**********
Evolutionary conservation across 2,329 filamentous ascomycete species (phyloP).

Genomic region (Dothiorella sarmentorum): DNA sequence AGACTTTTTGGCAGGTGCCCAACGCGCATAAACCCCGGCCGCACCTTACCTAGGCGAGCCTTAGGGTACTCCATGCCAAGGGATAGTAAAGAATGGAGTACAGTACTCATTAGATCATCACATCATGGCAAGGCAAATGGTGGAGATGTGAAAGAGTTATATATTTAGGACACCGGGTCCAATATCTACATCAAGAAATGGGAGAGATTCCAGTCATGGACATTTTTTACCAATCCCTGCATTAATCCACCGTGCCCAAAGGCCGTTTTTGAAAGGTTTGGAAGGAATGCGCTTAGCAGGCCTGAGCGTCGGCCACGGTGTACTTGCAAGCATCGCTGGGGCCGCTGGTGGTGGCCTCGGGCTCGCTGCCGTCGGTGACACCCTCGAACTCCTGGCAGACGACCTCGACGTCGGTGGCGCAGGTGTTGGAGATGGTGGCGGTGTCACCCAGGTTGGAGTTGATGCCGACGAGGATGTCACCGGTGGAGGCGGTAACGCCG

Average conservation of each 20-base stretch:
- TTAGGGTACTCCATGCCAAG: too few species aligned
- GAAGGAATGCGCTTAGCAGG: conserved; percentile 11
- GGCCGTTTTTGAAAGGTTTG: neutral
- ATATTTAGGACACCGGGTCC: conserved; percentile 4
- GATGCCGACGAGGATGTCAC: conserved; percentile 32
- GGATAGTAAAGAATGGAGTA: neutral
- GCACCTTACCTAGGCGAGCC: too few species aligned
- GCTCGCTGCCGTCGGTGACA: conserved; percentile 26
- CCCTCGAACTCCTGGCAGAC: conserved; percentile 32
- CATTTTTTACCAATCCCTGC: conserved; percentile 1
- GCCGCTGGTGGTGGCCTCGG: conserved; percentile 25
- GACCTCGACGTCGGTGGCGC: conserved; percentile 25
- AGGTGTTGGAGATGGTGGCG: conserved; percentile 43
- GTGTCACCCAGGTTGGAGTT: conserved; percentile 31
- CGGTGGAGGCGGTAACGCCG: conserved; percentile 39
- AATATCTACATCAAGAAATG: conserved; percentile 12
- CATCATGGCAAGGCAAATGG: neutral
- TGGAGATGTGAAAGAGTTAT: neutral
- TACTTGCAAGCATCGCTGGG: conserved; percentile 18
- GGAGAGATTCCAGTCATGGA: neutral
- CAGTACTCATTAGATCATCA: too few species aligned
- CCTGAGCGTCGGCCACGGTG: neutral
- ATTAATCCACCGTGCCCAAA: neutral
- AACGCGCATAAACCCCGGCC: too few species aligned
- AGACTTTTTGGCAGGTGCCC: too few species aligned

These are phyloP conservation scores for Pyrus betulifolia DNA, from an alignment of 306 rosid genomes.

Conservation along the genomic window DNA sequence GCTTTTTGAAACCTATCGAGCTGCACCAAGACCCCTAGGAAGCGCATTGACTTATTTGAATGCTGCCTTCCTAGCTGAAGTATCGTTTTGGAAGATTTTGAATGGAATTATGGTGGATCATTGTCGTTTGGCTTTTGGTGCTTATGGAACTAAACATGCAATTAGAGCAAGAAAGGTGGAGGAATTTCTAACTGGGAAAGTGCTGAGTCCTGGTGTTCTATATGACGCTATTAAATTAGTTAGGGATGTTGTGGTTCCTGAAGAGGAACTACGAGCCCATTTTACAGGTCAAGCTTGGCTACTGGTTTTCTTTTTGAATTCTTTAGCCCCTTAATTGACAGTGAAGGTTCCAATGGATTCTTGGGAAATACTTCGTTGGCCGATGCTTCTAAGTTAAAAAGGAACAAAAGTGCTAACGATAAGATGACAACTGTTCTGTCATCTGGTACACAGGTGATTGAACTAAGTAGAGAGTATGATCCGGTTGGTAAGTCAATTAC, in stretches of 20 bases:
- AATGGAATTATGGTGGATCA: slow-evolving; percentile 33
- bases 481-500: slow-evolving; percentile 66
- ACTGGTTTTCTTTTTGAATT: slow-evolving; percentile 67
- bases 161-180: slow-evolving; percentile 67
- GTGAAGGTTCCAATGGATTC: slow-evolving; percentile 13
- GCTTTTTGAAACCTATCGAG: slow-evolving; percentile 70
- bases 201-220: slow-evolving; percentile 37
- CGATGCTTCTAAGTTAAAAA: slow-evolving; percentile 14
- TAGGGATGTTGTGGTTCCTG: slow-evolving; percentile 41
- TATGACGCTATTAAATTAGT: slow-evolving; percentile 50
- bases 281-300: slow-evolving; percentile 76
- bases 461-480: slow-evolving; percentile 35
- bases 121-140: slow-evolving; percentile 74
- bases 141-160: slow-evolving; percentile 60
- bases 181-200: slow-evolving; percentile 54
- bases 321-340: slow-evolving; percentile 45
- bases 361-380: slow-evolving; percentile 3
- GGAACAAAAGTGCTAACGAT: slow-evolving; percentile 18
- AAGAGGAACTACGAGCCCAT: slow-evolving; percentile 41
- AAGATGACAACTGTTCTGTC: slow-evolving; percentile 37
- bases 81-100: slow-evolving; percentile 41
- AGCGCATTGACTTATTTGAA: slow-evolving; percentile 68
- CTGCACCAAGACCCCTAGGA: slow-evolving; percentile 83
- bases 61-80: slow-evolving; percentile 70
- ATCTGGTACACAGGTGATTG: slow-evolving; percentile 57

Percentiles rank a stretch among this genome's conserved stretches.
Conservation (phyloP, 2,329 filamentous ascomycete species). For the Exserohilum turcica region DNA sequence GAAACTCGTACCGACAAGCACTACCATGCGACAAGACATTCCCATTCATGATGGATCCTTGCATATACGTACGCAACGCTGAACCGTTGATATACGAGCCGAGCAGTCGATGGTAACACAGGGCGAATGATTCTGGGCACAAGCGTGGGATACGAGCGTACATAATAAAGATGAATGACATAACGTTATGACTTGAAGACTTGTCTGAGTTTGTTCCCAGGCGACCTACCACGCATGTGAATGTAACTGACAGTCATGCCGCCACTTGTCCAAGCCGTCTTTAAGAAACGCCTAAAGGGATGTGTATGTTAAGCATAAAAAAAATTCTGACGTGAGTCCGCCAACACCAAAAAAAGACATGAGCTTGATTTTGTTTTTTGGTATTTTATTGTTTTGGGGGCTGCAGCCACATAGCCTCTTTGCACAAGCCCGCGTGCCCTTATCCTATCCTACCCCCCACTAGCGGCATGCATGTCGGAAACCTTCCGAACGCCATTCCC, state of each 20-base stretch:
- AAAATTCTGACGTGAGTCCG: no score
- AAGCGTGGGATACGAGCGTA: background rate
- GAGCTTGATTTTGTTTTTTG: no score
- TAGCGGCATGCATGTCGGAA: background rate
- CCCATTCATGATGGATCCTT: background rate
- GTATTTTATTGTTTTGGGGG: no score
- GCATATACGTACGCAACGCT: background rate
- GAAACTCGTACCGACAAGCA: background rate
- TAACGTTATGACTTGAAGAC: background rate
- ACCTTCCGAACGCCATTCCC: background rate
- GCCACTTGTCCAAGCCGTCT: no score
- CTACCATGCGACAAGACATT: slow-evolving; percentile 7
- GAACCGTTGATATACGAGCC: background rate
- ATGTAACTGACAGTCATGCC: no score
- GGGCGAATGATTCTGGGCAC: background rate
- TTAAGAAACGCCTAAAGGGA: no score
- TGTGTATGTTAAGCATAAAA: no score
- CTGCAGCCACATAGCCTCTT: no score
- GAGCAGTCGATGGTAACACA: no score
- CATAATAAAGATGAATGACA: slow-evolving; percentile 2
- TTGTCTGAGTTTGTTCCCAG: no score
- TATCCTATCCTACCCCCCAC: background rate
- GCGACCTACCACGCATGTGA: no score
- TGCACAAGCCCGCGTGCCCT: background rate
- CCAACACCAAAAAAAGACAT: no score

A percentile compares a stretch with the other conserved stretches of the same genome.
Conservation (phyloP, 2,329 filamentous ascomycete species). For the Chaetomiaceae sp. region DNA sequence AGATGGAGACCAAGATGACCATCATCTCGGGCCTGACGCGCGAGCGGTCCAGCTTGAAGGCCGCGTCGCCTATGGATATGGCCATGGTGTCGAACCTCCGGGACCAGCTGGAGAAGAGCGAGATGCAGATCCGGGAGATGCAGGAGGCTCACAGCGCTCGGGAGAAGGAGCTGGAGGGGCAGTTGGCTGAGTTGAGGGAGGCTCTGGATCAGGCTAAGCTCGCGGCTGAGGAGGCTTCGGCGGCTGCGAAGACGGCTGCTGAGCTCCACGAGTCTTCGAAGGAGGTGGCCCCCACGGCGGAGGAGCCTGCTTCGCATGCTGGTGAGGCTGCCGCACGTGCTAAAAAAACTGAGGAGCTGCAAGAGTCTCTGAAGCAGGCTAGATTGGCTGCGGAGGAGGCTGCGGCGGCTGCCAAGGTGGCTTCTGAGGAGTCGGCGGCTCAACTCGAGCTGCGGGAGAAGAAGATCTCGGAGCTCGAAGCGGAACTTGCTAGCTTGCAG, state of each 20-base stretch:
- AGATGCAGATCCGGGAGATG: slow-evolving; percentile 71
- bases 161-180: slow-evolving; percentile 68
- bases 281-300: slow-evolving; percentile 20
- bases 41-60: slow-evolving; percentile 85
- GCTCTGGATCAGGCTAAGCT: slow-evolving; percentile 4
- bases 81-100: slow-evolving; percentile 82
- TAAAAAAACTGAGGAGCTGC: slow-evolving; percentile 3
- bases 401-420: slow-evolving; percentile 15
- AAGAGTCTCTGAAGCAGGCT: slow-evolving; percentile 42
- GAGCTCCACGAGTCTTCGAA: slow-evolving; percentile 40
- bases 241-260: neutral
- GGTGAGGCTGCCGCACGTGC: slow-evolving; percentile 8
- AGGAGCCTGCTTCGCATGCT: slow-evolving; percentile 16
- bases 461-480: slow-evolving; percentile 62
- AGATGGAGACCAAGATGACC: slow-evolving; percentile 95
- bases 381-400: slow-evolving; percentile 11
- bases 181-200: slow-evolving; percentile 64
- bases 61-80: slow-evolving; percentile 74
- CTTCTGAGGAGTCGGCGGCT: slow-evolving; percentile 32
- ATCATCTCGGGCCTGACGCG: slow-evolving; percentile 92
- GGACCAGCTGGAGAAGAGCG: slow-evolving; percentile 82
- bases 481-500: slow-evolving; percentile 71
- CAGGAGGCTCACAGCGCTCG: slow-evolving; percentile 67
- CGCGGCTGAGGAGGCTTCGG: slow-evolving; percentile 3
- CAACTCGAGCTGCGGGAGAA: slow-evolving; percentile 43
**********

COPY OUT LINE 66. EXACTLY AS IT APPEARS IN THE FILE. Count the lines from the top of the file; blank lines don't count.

- TAACGTTATGACTTGAAGAC: background rate